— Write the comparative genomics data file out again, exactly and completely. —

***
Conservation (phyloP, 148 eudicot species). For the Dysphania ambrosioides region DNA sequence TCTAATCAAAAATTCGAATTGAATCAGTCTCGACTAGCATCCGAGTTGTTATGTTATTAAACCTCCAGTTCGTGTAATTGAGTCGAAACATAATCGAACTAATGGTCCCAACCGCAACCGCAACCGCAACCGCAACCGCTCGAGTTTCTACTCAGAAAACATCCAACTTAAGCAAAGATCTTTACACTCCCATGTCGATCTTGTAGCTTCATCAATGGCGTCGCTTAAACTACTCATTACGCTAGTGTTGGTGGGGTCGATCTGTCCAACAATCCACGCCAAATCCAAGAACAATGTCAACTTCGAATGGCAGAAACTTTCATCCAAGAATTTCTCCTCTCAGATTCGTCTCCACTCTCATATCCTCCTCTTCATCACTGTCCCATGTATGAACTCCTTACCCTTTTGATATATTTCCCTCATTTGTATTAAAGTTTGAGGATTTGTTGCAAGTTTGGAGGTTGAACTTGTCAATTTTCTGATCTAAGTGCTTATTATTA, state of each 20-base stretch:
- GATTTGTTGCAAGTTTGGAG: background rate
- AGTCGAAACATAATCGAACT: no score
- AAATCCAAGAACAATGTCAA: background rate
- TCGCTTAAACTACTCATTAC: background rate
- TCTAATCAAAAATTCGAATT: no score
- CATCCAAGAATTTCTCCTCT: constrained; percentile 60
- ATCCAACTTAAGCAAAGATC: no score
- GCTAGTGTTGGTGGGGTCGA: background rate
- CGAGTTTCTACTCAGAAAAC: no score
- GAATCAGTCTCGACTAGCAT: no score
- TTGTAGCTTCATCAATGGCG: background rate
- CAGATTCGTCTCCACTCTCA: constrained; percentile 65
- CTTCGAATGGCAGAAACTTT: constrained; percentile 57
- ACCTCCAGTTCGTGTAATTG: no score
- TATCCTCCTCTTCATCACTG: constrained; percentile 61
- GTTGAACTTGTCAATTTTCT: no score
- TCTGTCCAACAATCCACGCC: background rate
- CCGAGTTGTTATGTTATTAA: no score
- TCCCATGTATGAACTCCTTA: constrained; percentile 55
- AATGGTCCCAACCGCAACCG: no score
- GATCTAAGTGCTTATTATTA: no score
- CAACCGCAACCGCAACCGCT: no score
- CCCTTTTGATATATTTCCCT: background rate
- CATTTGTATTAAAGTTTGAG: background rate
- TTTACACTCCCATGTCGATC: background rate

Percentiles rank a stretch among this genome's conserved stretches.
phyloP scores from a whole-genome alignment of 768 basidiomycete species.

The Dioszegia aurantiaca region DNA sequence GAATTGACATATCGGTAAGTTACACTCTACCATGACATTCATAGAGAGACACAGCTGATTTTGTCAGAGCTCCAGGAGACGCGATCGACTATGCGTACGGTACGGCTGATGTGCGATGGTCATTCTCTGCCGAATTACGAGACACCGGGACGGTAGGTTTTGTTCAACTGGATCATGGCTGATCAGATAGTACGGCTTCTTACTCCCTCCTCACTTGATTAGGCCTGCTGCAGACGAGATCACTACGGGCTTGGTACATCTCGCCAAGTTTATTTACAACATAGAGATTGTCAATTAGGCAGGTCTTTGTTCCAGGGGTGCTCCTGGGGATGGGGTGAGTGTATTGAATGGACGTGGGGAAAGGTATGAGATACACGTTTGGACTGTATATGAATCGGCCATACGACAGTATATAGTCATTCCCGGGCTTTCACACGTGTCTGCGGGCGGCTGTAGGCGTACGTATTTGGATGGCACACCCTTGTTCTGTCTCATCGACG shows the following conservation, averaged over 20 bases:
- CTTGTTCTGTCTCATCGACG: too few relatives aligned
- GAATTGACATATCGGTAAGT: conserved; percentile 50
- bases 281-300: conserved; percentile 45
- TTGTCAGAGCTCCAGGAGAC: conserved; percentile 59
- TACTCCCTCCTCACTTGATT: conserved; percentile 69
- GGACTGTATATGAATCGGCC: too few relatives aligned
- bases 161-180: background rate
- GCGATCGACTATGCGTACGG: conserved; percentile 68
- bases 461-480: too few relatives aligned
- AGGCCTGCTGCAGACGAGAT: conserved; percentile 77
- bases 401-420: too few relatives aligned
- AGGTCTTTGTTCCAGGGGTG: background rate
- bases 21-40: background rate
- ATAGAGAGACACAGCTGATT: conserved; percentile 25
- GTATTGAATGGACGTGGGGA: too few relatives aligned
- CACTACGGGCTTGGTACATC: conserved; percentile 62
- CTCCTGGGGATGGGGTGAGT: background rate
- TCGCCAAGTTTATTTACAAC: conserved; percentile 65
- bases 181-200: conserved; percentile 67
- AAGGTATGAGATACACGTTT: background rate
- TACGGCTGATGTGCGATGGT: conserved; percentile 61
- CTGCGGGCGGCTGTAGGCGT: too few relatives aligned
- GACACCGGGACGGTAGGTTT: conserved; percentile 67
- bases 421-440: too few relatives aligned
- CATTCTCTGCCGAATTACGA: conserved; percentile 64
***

Conservation (phyloP, 148 eudicot species). For the Dysphania ambrosioides region DNA sequence TCTAATCAAAAATTCGAATTGAATCAGTCTCGACTAGCATCCGAGTTGTTATGTTATTAAACCTCCAGTTCGTGTAATTGAGTCGAAACATAATCGAACTAATGGTCCCAACCGCAACCGCAACCGCAACCGCAACCGCTCGAGTTTCTACTCAGAAAACATCCAACTTAAGCAAAGATCTTTACACTCCCATGTCGATCTTGTAGCTTCATCAATGGCGTCGCTTAAACTACTCATTACGCTAGTGTTGGTGGGGTCGATCTGTCCAACAATCCACGCCAAATCCAAGAACAATGTCAACTTCGAATGGCAGAAACTTTCATCCAAGAATTTCTCCTCTCAGATTCGTCTCCACTCTCATATCCTCCTCTTCATCACTGTCCCATGTATGAACTCCTTACCCTTTTGATATATTTCCCTCATTTGTATTAAAGTTTGAGGATTTGTTGCAAGTTTGGAGGTTGAACTTGTCAATTTTCTGATCTAAGTGCTTATTATTA, state of each 20-base stretch:
- GATTTGTTGCAAGTTTGGAG: background rate
- AGTCGAAACATAATCGAACT: no score
- AAATCCAAGAACAATGTCAA: background rate
- TCGCTTAAACTACTCATTAC: background rate
- TCTAATCAAAAATTCGAATT: no score
- CATCCAAGAATTTCTCCTCT: constrained; percentile 60
- ATCCAACTTAAGCAAAGATC: no score
- GCTAGTGTTGGTGGGGTCGA: background rate
- CGAGTTTCTACTCAGAAAAC: no score
- GAATCAGTCTCGACTAGCAT: no score
- TTGTAGCTTCATCAATGGCG: background rate
- CAGATTCGTCTCCACTCTCA: constrained; percentile 65
- CTTCGAATGGCAGAAACTTT: constrained; percentile 57
- ACCTCCAGTTCGTGTAATTG: no score
- TATCCTCCTCTTCATCACTG: constrained; percentile 61
- GTTGAACTTGTCAATTTTCT: no score
- TCTGTCCAACAATCCACGCC: background rate
- CCGAGTTGTTATGTTATTAA: no score
- TCCCATGTATGAACTCCTTA: constrained; percentile 55
- AATGGTCCCAACCGCAACCG: no score
- GATCTAAGTGCTTATTATTA: no score
- CAACCGCAACCGCAACCGCT: no score
- CCCTTTTGATATATTTCCCT: background rate
- CATTTGTATTAAAGTTTGAG: background rate
- TTTACACTCCCATGTCGATC: background rate

Percentiles rank a stretch among this genome's conserved stretches.
phyloP scores from a whole-genome alignment of 768 basidiomycete species.

The Dioszegia aurantiaca region DNA sequence GAATTGACATATCGGTAAGTTACACTCTACCATGACATTCATAGAGAGACACAGCTGATTTTGTCAGAGCTCCAGGAGACGCGATCGACTATGCGTACGGTACGGCTGATGTGCGATGGTCATTCTCTGCCGAATTACGAGACACCGGGACGGTAGGTTTTGTTCAACTGGATCATGGCTGATCAGATAGTACGGCTTCTTACTCCCTCCTCACTTGATTAGGCCTGCTGCAGACGAGATCACTACGGGCTTGGTACATCTCGCCAAGTTTATTTACAACATAGAGATTGTCAATTAGGCAGGTCTTTGTTCCAGGGGTGCTCCTGGGGATGGGGTGAGTGTATTGAATGGACGTGGGGAAAGGTATGAGATACACGTTTGGACTGTATATGAATCGGCCATACGACAGTATATAGTCATTCCCGGGCTTTCACACGTGTCTGCGGGCGGCTGTAGGCGTACGTATTTGGATGGCACACCCTTGTTCTGTCTCATCGACG shows the following conservation, averaged over 20 bases:
- CTTGTTCTGTCTCATCGACG: too few relatives aligned
- GAATTGACATATCGGTAAGT: conserved; percentile 50
- bases 281-300: conserved; percentile 45
- TTGTCAGAGCTCCAGGAGAC: conserved; percentile 59
- TACTCCCTCCTCACTTGATT: conserved; percentile 69
- GGACTGTATATGAATCGGCC: too few relatives aligned
- bases 161-180: background rate
- GCGATCGACTATGCGTACGG: conserved; percentile 68
- bases 461-480: too few relatives aligned
- AGGCCTGCTGCAGACGAGAT: conserved; percentile 77
- bases 401-420: too few relatives aligned
- AGGTCTTTGTTCCAGGGGTG: background rate
- bases 21-40: background rate
- ATAGAGAGACACAGCTGATT: conserved; percentile 25
- GTATTGAATGGACGTGGGGA: too few relatives aligned
- CACTACGGGCTTGGTACATC: conserved; percentile 62
- CTCCTGGGGATGGGGTGAGT: background rate
- TCGCCAAGTTTATTTACAAC: conserved; percentile 65
- bases 181-200: conserved; percentile 67
- AAGGTATGAGATACACGTTT: background rate
- TACGGCTGATGTGCGATGGT: conserved; percentile 61
- CTGCGGGCGGCTGTAGGCGT: too few relatives aligned
- GACACCGGGACGGTAGGTTT: conserved; percentile 67
- bases 421-440: too few relatives aligned
- CATTCTCTGCCGAATTACGA: conserved; percentile 64